Ownership of a nationally registered trademark constitutes prima facie evidence that the complainant has the requisite rights in a mark for purposes of paragraph 4(a)(i) of the Policy. WIPO Overview 3.0, section 1.2.1. Furthermore, the Complainant’s use of its HALLIBURTON trademark is demonstrated by its website at “www.halliburton.com” and in other promotional material submitted with its Complaint. The Complainant has provided evidence that it has rights in the HALLIBURTON mark through its United States registrations.

Here, the Complainant’s HALLIBURTON mark is fully incorporated in the Disputed Domain Name, and the addition of the descriptive tern “tech” does not prevent a finding of confusing similarity. WIPO Overview 3.0, section 1.8. The Panel therefore finds that the Complainant has satisfied the requirements of paragraph 4(a)(i) of the Policy in establishing its trademark rights and showing that the Disputed Domain Name is confusingly similar to the Complainant’s HALLIBURTON mark

B. Rights or Legitimate Interests

The Complainant has demonstrated that the Respondent is not affiliated with the Complainant and has not been authorized to use the Complainant’s mark. The burden of production thus shifts to the Respondent to demonstrate its rights or legitimate interests, with the ultimate burden of proof remaining with the Complainant. See WIPO Overview 3.0, section 2.1. The Respondent has submitted no evidence or argument.

Furthermore, the use to which the Respondent has put the Disputed Domain Name, discussed in the section on bad faith below, is plainly not a good faith use.

The Complainant has satisfied paragraph 4(a)(ii) of the Policy.

C. Registered and Used in Bad Faith

It is clear from the relevant circumstances that the Respondent was well aware of the Complainant and had the Complainant’s well-known HALLIBURTON mark firmly in mind when registering the Disputed Domain Name. There is unrebutted evidence that the Respondent utilized the Disputed Domain Name to send emails to the Complainant’s vendors, which emails were purportedly signed by an employee of the Complainant, utilizing the name of an employee of the Complainant and an actual signature block of the Complainant, which incorporates the HALLIBURTON logo.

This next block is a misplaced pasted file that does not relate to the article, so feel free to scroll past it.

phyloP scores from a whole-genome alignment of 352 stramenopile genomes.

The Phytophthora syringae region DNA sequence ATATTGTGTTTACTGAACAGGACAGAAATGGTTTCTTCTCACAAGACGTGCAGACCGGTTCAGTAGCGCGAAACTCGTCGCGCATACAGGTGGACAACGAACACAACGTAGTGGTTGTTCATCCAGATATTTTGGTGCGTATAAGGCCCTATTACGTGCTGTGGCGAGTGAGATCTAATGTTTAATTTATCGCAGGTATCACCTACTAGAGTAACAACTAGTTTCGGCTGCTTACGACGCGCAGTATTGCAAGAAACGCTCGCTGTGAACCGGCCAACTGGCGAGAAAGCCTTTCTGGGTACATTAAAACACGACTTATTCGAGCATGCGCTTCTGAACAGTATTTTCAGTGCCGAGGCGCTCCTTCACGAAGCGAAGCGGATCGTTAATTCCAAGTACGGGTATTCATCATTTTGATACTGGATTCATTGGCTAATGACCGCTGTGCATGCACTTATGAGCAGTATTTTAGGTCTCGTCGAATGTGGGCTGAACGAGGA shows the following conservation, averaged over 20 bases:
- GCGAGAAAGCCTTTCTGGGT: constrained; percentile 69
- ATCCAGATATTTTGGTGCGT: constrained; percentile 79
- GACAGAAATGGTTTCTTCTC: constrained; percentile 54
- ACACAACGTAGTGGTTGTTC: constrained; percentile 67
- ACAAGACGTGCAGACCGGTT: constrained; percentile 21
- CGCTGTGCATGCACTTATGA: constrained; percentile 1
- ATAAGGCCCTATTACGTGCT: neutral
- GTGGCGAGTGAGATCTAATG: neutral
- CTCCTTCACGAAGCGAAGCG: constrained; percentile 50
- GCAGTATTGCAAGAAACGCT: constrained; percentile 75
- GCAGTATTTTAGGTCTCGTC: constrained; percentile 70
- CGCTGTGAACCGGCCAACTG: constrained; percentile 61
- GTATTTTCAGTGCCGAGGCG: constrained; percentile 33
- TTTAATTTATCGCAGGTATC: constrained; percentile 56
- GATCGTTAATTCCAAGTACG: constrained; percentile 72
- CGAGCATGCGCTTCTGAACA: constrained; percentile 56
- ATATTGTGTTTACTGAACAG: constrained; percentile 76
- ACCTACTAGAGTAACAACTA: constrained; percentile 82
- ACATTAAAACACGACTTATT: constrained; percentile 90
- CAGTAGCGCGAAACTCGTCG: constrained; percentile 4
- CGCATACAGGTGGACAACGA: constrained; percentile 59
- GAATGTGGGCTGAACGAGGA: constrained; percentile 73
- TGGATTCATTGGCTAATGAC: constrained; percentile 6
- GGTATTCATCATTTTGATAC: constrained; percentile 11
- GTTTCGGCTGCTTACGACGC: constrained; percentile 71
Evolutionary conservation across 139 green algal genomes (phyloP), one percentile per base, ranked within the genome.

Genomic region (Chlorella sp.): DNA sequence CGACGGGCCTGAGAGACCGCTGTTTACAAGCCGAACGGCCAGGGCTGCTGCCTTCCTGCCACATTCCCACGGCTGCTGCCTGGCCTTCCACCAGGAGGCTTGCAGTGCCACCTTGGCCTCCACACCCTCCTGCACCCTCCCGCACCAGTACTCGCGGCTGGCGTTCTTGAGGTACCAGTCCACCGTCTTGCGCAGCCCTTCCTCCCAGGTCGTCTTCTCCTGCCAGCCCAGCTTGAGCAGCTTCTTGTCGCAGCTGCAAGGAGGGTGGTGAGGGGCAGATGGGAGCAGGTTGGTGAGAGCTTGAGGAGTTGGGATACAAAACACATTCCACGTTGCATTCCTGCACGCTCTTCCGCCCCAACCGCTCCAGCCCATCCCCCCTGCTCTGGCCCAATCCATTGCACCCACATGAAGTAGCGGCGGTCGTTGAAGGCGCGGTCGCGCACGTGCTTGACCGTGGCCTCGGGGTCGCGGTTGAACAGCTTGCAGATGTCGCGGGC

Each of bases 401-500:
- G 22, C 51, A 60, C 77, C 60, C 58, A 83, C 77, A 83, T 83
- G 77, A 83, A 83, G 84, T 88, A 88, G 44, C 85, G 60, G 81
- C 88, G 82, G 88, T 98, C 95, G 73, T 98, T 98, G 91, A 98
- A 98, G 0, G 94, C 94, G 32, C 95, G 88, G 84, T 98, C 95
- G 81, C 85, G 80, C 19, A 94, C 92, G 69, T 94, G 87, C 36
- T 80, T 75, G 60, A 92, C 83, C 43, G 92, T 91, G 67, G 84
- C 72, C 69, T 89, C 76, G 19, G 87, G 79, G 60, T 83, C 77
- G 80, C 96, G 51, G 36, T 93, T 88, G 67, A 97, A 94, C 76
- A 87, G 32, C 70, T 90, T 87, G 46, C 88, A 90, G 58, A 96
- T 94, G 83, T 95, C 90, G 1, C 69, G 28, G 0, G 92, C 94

There is therefore no doubt that the Respondent was aware of the Complainant’s prior rights in its trademark, and that the Respondent sought to exploit those rights and thus, acted in bad faith. See Minerva S.A. v. Whoisguard Prote, Whoisguard, Inc. / Greyhat Services, WIPO Case No. D2016-0385 (finding that the disputed domain name was registered and used in bad faith by sending fraudulent emails in an attempt to create a likelihood of confusion between it and the Complainant).

Furthermore, the Panel may also make negative inferences arising from the Respondent’s failure to respond. See, e.g., Sony Kabushiki Kaisha (also trading as Sony Corporation) v. Inja, Kil, WIPO Case No. D2000-1409.

The Panel finds that the Complainant has established that the Disputed Domain Name was registered and is being used in bad faith, as outlined in paragraph 4(a)(iii) of the Policy.

7. Decision

For the foregoing reasons, in accordance with paragraphs 4(i) of the Policy and 15 of the Rules, the Panel orders that the Disputed Domain Name <halliburtontech.com> be transferred to the Complainant.

Martin Schwimmer
Sole Panelist
Date: July 13, 2020